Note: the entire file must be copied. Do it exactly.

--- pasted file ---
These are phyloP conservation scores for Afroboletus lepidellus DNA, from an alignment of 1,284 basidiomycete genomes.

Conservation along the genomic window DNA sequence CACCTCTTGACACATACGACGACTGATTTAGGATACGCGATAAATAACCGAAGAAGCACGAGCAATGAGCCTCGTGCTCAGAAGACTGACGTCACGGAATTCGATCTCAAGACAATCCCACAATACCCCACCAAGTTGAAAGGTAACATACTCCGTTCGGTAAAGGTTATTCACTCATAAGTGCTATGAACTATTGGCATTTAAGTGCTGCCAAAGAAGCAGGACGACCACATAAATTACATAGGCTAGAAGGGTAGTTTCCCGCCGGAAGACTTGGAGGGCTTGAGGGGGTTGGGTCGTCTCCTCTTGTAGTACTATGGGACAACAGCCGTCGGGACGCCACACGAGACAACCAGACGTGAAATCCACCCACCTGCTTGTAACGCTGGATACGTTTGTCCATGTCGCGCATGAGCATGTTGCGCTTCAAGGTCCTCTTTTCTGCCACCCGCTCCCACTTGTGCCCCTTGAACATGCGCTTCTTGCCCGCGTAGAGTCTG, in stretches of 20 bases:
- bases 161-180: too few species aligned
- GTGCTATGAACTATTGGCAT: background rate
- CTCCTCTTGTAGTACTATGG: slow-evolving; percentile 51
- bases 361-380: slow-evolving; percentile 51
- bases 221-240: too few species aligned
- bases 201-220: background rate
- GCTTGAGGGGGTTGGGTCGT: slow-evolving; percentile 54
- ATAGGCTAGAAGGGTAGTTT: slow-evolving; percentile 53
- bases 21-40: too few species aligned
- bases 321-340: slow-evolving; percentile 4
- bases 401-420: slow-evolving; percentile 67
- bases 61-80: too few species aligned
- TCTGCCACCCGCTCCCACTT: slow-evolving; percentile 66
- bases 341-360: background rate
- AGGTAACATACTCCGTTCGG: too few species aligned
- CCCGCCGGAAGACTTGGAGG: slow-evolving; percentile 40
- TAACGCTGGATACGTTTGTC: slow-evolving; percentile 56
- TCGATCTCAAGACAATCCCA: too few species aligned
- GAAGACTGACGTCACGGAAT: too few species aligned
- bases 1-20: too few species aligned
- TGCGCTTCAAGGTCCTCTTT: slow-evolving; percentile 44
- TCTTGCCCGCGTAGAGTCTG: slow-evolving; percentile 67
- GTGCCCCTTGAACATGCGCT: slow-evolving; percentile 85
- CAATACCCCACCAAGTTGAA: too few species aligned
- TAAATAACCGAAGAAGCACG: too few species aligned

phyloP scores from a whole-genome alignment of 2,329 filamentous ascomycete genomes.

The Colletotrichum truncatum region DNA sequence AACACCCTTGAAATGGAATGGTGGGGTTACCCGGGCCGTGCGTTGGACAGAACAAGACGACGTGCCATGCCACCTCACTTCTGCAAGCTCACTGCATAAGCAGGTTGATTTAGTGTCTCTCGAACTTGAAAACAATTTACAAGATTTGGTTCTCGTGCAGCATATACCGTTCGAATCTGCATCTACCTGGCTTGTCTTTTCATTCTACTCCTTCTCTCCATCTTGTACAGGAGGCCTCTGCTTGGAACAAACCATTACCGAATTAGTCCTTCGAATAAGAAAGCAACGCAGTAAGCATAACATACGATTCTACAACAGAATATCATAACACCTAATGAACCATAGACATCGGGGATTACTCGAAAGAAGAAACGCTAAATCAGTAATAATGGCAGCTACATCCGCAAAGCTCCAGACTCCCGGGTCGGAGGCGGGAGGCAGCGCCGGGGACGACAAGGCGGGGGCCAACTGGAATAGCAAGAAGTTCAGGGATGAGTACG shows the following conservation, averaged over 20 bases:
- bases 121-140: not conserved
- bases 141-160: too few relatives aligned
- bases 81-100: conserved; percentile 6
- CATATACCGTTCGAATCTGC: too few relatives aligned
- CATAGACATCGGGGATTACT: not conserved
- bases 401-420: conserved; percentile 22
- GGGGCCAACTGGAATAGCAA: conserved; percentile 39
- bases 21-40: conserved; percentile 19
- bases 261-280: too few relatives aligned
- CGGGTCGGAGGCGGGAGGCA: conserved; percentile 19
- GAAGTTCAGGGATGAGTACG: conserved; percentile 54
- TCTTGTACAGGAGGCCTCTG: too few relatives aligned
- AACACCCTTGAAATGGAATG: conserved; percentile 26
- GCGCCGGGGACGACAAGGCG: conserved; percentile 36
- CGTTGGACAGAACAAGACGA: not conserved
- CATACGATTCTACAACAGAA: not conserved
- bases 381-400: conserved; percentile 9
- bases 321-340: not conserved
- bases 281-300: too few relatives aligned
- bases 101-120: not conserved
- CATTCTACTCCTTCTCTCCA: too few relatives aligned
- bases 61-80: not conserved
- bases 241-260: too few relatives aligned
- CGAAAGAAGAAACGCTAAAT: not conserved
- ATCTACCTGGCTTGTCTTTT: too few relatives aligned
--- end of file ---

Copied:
These are phyloP conservation scores for Afroboletus lepidellus DNA, from an alignment of 1,284 basidiomycete genomes.

Conservation along the genomic window DNA sequence CACCTCTTGACACATACGACGACTGATTTAGGATACGCGATAAATAACCGAAGAAGCACGAGCAATGAGCCTCGTGCTCAGAAGACTGACGTCACGGAATTCGATCTCAAGACAATCCCACAATACCCCACCAAGTTGAAAGGTAACATACTCCGTTCGGTAAAGGTTATTCACTCATAAGTGCTATGAACTATTGGCATTTAAGTGCTGCCAAAGAAGCAGGACGACCACATAAATTACATAGGCTAGAAGGGTAGTTTCCCGCCGGAAGACTTGGAGGGCTTGAGGGGGTTGGGTCGTCTCCTCTTGTAGTACTATGGGACAACAGCCGTCGGGACGCCACACGAGACAACCAGACGTGAAATCCACCCACCTGCTTGTAACGCTGGATACGTTTGTCCATGTCGCGCATGAGCATGTTGCGCTTCAAGGTCCTCTTTTCTGCCACCCGCTCCCACTTGTGCCCCTTGAACATGCGCTTCTTGCCCGCGTAGAGTCTG, in stretches of 20 bases:
- bases 161-180: too few species aligned
- GTGCTATGAACTATTGGCAT: background rate
- CTCCTCTTGTAGTACTATGG: slow-evolving; percentile 51
- bases 361-380: slow-evolving; percentile 51
- bases 221-240: too few species aligned
- bases 201-220: background rate
- GCTTGAGGGGGTTGGGTCGT: slow-evolving; percentile 54
- ATAGGCTAGAAGGGTAGTTT: slow-evolving; percentile 53
- bases 21-40: too few species aligned
- bases 321-340: slow-evolving; percentile 4
- bases 401-420: slow-evolving; percentile 67
- bases 61-80: too few species aligned
- TCTGCCACCCGCTCCCACTT: slow-evolving; percentile 66
- bases 341-360: background rate
- AGGTAACATACTCCGTTCGG: too few species aligned
- CCCGCCGGAAGACTTGGAGG: slow-evolving; percentile 40
- TAACGCTGGATACGTTTGTC: slow-evolving; percentile 56
- TCGATCTCAAGACAATCCCA: too few species aligned
- GAAGACTGACGTCACGGAAT: too few species aligned
- bases 1-20: too few species aligned
- TGCGCTTCAAGGTCCTCTTT: slow-evolving; percentile 44
- TCTTGCCCGCGTAGAGTCTG: slow-evolving; percentile 67
- GTGCCCCTTGAACATGCGCT: slow-evolving; percentile 85
- CAATACCCCACCAAGTTGAA: too few species aligned
- TAAATAACCGAAGAAGCACG: too few species aligned

phyloP scores from a whole-genome alignment of 2,329 filamentous ascomycete genomes.

The Colletotrichum truncatum region DNA sequence AACACCCTTGAAATGGAATGGTGGGGTTACCCGGGCCGTGCGTTGGACAGAACAAGACGACGTGCCATGCCACCTCACTTCTGCAAGCTCACTGCATAAGCAGGTTGATTTAGTGTCTCTCGAACTTGAAAACAATTTACAAGATTTGGTTCTCGTGCAGCATATACCGTTCGAATCTGCATCTACCTGGCTTGTCTTTTCATTCTACTCCTTCTCTCCATCTTGTACAGGAGGCCTCTGCTTGGAACAAACCATTACCGAATTAGTCCTTCGAATAAGAAAGCAACGCAGTAAGCATAACATACGATTCTACAACAGAATATCATAACACCTAATGAACCATAGACATCGGGGATTACTCGAAAGAAGAAACGCTAAATCAGTAATAATGGCAGCTACATCCGCAAAGCTCCAGACTCCCGGGTCGGAGGCGGGAGGCAGCGCCGGGGACGACAAGGCGGGGGCCAACTGGAATAGCAAGAAGTTCAGGGATGAGTACG shows the following conservation, averaged over 20 bases:
- bases 121-140: not conserved
- bases 141-160: too few relatives aligned
- bases 81-100: conserved; percentile 6
- CATATACCGTTCGAATCTGC: too few relatives aligned
- CATAGACATCGGGGATTACT: not conserved
- bases 401-420: conserved; percentile 22
- GGGGCCAACTGGAATAGCAA: conserved; percentile 39
- bases 21-40: conserved; percentile 19
- bases 261-280: too few relatives aligned
- CGGGTCGGAGGCGGGAGGCA: conserved; percentile 19
- GAAGTTCAGGGATGAGTACG: conserved; percentile 54
- TCTTGTACAGGAGGCCTCTG: too few relatives aligned
- AACACCCTTGAAATGGAATG: conserved; percentile 26
- GCGCCGGGGACGACAAGGCG: conserved; percentile 36
- CGTTGGACAGAACAAGACGA: not conserved
- CATACGATTCTACAACAGAA: not conserved
- bases 381-400: conserved; percentile 9
- bases 321-340: not conserved
- bases 281-300: too few relatives aligned
- bases 101-120: not conserved
- CATTCTACTCCTTCTCTCCA: too few relatives aligned
- bases 61-80: not conserved
- bases 241-260: too few relatives aligned
- CGAAAGAAGAAACGCTAAAT: not conserved
- ATCTACCTGGCTTGTCTTTT: too few relatives aligned